Exhibition & Conference

13-16 September 2021

Singapore EXPO, Singapore

Technical Programme

Wes Qualls

Engineering Fellow


11:15 - 11:45

Thursday, 19 September 2019

T3.8 Remove Heavy Hydrocarbons from a Comprehensive Range of Feed Compositions

Over the past quarter century, there has been tremendous growth within the LNG industry.  Heavy hydrocarbon removal design innovations have accompanied that growth.  The industry has experienced a need to process associated gas laden with heavy hydrocarbons, shale and pipeline gas with only a little heavy hydrocarbons, and coal seam gas with almost no heavy hydrocarbons.  Each situation presents unique challenges, requiring different design approaches.  For a liquefaction facility processing associated gas with large quantities of LPG and NGL components, project economics generally favor an optimized design for high LPG recovery.  For pipeline gas, the objective shifts toward removing just enough components to prevent freezing.  Even the Curtis Island, Australia LNG facilities that process coal seam methane required a detailed analysis to ensure that no heavies removal system was necessary.

There is no “one-size-fits-all” solution.  Designers must address various feed compositions with a suite of design options.  One of the most critical decisions of any LNG project is selecting the heavy hydrocarbon removal technology.  But, selecting the correct option completely depends on properly quantifying and characterizing the full range of feed compositions.  Careful coordination is required between the owner, EPC contractor, and liquefaction technology providers.  The design must efficiently and reliably remove enough heavy hydrocarbon components to control the LNG product energy (BTU) content, prevent freezing at all locations within the liquefaction process, and ensure that all LPG and/or NGL products meet specifications.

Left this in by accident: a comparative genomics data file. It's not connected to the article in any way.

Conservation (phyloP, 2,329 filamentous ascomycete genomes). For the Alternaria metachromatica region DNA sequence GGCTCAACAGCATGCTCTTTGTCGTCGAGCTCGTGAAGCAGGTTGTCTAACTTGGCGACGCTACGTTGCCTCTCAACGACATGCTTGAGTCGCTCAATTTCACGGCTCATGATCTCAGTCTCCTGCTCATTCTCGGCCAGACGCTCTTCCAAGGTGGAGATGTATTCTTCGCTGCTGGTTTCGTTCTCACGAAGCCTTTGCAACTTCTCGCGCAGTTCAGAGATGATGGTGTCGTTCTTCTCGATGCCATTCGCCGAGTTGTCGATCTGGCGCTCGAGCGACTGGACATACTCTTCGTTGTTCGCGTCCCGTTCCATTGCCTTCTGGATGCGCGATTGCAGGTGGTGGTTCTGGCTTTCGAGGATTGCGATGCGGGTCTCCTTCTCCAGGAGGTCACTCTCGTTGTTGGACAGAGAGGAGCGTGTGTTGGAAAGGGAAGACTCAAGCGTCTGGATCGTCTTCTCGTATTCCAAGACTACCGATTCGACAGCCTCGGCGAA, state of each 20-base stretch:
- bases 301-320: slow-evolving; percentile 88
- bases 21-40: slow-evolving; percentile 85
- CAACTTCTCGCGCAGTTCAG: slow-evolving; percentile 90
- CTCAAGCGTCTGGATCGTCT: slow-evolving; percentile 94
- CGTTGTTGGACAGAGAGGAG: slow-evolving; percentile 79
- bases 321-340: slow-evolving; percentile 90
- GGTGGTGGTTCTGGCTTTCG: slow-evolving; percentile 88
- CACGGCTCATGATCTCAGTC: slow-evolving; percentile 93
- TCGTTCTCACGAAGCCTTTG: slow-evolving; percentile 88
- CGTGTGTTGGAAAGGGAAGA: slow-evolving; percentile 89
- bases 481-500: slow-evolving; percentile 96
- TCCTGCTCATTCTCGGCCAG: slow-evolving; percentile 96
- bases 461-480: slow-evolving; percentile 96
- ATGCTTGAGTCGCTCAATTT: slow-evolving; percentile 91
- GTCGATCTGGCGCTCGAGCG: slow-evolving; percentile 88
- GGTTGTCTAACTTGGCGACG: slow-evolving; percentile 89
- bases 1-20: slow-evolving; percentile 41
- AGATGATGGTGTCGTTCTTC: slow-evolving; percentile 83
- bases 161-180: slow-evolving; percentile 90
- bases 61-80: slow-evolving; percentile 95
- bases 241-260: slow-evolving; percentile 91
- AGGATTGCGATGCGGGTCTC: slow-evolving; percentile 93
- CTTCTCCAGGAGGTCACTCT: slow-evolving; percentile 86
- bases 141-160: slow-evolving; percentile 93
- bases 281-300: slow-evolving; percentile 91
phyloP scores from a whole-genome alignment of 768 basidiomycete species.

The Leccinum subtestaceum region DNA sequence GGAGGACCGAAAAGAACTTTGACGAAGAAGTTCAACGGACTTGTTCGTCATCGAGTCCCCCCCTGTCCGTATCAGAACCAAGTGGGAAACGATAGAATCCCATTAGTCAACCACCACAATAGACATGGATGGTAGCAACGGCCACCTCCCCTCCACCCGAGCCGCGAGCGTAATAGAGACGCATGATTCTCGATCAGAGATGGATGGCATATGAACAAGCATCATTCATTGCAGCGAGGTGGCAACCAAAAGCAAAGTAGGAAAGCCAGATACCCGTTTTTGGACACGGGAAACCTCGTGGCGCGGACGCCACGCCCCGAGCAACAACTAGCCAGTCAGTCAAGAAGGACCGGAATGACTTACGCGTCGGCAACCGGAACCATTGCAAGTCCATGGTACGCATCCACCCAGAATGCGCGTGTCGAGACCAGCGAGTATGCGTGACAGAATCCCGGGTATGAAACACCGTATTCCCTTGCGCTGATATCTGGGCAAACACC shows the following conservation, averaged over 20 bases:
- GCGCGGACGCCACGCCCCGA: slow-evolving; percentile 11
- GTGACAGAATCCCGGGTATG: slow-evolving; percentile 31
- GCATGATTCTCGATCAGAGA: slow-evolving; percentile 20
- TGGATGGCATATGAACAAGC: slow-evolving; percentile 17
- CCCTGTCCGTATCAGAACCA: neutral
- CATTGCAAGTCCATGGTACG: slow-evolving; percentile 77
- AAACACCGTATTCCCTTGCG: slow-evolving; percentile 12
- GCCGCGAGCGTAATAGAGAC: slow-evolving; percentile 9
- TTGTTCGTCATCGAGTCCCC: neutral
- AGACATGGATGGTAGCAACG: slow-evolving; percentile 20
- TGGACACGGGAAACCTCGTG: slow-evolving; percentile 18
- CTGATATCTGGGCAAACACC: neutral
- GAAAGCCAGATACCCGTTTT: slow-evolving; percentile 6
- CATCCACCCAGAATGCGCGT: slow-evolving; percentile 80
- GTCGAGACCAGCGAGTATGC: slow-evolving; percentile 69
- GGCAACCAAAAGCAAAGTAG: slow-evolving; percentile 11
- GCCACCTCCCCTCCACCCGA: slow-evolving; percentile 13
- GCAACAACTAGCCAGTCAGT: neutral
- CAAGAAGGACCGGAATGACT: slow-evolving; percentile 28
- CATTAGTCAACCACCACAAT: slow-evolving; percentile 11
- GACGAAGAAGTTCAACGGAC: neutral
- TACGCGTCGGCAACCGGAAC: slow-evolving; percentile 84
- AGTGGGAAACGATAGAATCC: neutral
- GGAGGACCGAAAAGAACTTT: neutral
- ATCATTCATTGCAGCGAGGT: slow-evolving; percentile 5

This paper will present a holistic approach to heavy hydrocarbon removal system designs for LNG liquefaction, beginning with how to properly characterize the feed and ending with a suite of design options that address the wide range of feed gas compositions that may be encountered.  Proven design approaches for the unique challenges of processing lean pipeline feed gas through associated gas will be presented.